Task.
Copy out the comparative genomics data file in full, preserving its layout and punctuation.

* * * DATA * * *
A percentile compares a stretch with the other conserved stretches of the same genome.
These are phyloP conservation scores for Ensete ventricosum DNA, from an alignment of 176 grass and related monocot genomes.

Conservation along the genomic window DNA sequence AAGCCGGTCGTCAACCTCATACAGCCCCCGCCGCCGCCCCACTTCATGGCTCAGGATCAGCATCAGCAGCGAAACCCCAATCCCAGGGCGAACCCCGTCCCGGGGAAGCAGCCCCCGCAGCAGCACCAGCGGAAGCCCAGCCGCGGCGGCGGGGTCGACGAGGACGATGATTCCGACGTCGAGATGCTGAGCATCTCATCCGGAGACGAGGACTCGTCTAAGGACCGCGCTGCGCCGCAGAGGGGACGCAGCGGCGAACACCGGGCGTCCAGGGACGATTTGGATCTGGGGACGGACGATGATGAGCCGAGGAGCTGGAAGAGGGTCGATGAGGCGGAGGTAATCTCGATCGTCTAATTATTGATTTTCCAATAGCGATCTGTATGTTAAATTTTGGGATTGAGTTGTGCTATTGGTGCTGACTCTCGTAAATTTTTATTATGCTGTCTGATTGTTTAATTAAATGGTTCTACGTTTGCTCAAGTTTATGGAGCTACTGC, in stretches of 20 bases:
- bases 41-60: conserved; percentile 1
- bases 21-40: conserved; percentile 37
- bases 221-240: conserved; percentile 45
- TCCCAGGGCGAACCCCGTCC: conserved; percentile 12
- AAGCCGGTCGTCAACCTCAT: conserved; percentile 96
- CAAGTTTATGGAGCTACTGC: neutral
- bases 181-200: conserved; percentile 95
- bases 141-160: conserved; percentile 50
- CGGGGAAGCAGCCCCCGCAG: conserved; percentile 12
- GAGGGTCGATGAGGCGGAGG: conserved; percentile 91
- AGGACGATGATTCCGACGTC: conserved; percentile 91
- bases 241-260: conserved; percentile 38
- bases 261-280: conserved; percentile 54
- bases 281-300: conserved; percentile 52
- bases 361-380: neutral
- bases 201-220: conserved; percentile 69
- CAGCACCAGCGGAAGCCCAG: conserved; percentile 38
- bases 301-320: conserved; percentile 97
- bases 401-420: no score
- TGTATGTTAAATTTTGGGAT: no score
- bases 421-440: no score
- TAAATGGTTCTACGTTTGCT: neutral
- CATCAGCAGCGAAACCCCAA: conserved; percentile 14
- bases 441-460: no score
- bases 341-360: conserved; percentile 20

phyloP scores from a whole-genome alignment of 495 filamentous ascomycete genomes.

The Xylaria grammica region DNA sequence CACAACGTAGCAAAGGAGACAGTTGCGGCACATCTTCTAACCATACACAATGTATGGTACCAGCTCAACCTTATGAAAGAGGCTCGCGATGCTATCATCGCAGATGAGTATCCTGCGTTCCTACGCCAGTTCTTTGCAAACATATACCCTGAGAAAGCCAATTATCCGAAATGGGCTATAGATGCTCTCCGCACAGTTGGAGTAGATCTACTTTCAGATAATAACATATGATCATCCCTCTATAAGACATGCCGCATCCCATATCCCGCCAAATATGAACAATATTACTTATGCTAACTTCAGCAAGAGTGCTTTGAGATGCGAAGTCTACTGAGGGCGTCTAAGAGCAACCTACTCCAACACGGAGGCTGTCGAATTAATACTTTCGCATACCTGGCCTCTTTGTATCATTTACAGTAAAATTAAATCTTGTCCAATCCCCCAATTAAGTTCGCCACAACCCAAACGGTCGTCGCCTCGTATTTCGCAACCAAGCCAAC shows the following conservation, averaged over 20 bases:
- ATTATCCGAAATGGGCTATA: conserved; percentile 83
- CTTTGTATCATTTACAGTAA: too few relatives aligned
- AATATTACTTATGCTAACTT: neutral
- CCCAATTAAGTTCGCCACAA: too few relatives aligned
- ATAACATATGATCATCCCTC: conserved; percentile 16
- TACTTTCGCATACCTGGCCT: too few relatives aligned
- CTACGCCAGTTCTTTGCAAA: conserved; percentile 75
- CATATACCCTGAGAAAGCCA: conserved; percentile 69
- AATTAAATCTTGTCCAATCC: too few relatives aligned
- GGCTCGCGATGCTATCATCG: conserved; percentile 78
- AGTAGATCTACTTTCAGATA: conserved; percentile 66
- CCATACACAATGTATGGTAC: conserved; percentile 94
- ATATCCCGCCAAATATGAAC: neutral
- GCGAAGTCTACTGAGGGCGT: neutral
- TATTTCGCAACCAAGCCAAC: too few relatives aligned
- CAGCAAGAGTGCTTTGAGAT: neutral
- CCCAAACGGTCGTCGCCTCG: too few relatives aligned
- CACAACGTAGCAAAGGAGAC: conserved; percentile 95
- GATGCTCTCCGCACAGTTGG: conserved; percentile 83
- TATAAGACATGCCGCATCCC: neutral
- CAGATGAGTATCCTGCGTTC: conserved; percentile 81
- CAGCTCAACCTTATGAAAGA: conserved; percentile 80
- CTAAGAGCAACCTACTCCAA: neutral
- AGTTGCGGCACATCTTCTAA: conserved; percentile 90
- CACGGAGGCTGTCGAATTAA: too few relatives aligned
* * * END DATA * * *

A percentile compares a stretch with the other conserved stretches of the same genome.
These are phyloP conservation scores for Ensete ventricosum DNA, from an alignment of 176 grass and related monocot genomes.

Conservation along the genomic window DNA sequence AAGCCGGTCGTCAACCTCATACAGCCCCCGCCGCCGCCCCACTTCATGGCTCAGGATCAGCATCAGCAGCGAAACCCCAATCCCAGGGCGAACCCCGTCCCGGGGAAGCAGCCCCCGCAGCAGCACCAGCGGAAGCCCAGCCGCGGCGGCGGGGTCGACGAGGACGATGATTCCGACGTCGAGATGCTGAGCATCTCATCCGGAGACGAGGACTCGTCTAAGGACCGCGCTGCGCCGCAGAGGGGACGCAGCGGCGAACACCGGGCGTCCAGGGACGATTTGGATCTGGGGACGGACGATGATGAGCCGAGGAGCTGGAAGAGGGTCGATGAGGCGGAGGTAATCTCGATCGTCTAATTATTGATTTTCCAATAGCGATCTGTATGTTAAATTTTGGGATTGAGTTGTGCTATTGGTGCTGACTCTCGTAAATTTTTATTATGCTGTCTGATTGTTTAATTAAATGGTTCTACGTTTGCTCAAGTTTATGGAGCTACTGC, in stretches of 20 bases:
- bases 41-60: conserved; percentile 1
- bases 21-40: conserved; percentile 37
- bases 221-240: conserved; percentile 45
- TCCCAGGGCGAACCCCGTCC: conserved; percentile 12
- AAGCCGGTCGTCAACCTCAT: conserved; percentile 96
- CAAGTTTATGGAGCTACTGC: neutral
- bases 181-200: conserved; percentile 95
- bases 141-160: conserved; percentile 50
- CGGGGAAGCAGCCCCCGCAG: conserved; percentile 12
- GAGGGTCGATGAGGCGGAGG: conserved; percentile 91
- AGGACGATGATTCCGACGTC: conserved; percentile 91
- bases 241-260: conserved; percentile 38
- bases 261-280: conserved; percentile 54
- bases 281-300: conserved; percentile 52
- bases 361-380: neutral
- bases 201-220: conserved; percentile 69
- CAGCACCAGCGGAAGCCCAG: conserved; percentile 38
- bases 301-320: conserved; percentile 97
- bases 401-420: no score
- TGTATGTTAAATTTTGGGAT: no score
- bases 421-440: no score
- TAAATGGTTCTACGTTTGCT: neutral
- CATCAGCAGCGAAACCCCAA: conserved; percentile 14
- bases 441-460: no score
- bases 341-360: conserved; percentile 20

phyloP scores from a whole-genome alignment of 495 filamentous ascomycete genomes.

The Xylaria grammica region DNA sequence CACAACGTAGCAAAGGAGACAGTTGCGGCACATCTTCTAACCATACACAATGTATGGTACCAGCTCAACCTTATGAAAGAGGCTCGCGATGCTATCATCGCAGATGAGTATCCTGCGTTCCTACGCCAGTTCTTTGCAAACATATACCCTGAGAAAGCCAATTATCCGAAATGGGCTATAGATGCTCTCCGCACAGTTGGAGTAGATCTACTTTCAGATAATAACATATGATCATCCCTCTATAAGACATGCCGCATCCCATATCCCGCCAAATATGAACAATATTACTTATGCTAACTTCAGCAAGAGTGCTTTGAGATGCGAAGTCTACTGAGGGCGTCTAAGAGCAACCTACTCCAACACGGAGGCTGTCGAATTAATACTTTCGCATACCTGGCCTCTTTGTATCATTTACAGTAAAATTAAATCTTGTCCAATCCCCCAATTAAGTTCGCCACAACCCAAACGGTCGTCGCCTCGTATTTCGCAACCAAGCCAAC shows the following conservation, averaged over 20 bases:
- ATTATCCGAAATGGGCTATA: conserved; percentile 83
- CTTTGTATCATTTACAGTAA: too few relatives aligned
- AATATTACTTATGCTAACTT: neutral
- CCCAATTAAGTTCGCCACAA: too few relatives aligned
- ATAACATATGATCATCCCTC: conserved; percentile 16
- TACTTTCGCATACCTGGCCT: too few relatives aligned
- CTACGCCAGTTCTTTGCAAA: conserved; percentile 75
- CATATACCCTGAGAAAGCCA: conserved; percentile 69
- AATTAAATCTTGTCCAATCC: too few relatives aligned
- GGCTCGCGATGCTATCATCG: conserved; percentile 78
- AGTAGATCTACTTTCAGATA: conserved; percentile 66
- CCATACACAATGTATGGTAC: conserved; percentile 94
- ATATCCCGCCAAATATGAAC: neutral
- GCGAAGTCTACTGAGGGCGT: neutral
- TATTTCGCAACCAAGCCAAC: too few relatives aligned
- CAGCAAGAGTGCTTTGAGAT: neutral
- CCCAAACGGTCGTCGCCTCG: too few relatives aligned
- CACAACGTAGCAAAGGAGAC: conserved; percentile 95
- GATGCTCTCCGCACAGTTGG: conserved; percentile 83
- TATAAGACATGCCGCATCCC: neutral
- CAGATGAGTATCCTGCGTTC: conserved; percentile 81
- CAGCTCAACCTTATGAAAGA: conserved; percentile 80
- CTAAGAGCAACCTACTCCAA: neutral
- AGTTGCGGCACATCTTCTAA: conserved; percentile 90
- CACGGAGGCTGTCGAATTAA: too few relatives aligned